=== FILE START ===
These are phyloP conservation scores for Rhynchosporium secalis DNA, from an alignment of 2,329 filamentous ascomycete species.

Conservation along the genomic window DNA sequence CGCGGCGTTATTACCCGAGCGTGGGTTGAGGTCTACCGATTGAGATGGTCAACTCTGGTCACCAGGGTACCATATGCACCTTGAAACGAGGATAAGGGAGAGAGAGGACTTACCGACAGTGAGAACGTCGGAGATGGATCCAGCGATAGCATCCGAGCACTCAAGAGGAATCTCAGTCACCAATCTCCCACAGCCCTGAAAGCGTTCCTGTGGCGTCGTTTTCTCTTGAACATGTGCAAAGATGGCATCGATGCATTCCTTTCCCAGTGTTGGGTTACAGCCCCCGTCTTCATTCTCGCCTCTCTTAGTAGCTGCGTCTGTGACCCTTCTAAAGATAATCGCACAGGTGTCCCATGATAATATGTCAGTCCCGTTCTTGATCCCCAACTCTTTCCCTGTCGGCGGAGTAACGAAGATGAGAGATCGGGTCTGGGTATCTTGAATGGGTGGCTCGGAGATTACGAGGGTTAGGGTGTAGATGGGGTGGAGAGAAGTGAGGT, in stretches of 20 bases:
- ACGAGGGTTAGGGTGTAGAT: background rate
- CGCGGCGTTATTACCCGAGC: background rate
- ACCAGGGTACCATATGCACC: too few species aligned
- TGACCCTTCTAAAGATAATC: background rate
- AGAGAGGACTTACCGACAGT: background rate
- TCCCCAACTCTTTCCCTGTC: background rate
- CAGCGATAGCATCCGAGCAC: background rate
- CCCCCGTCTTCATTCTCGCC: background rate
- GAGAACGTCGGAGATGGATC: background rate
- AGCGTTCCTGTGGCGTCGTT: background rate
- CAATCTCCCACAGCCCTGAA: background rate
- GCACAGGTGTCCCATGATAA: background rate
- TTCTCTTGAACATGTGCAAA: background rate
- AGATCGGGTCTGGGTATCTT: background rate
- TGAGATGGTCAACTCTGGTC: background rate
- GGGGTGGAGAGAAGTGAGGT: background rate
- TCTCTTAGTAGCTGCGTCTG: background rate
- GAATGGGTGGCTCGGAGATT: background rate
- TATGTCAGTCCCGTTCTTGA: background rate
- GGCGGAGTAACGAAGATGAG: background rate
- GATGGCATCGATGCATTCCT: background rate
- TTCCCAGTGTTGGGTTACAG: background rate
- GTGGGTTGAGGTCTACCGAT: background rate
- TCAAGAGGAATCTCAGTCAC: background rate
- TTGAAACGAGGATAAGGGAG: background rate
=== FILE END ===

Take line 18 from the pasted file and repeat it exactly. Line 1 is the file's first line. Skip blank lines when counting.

- GGGGTGGAGAGAAGTGAGGT: background rate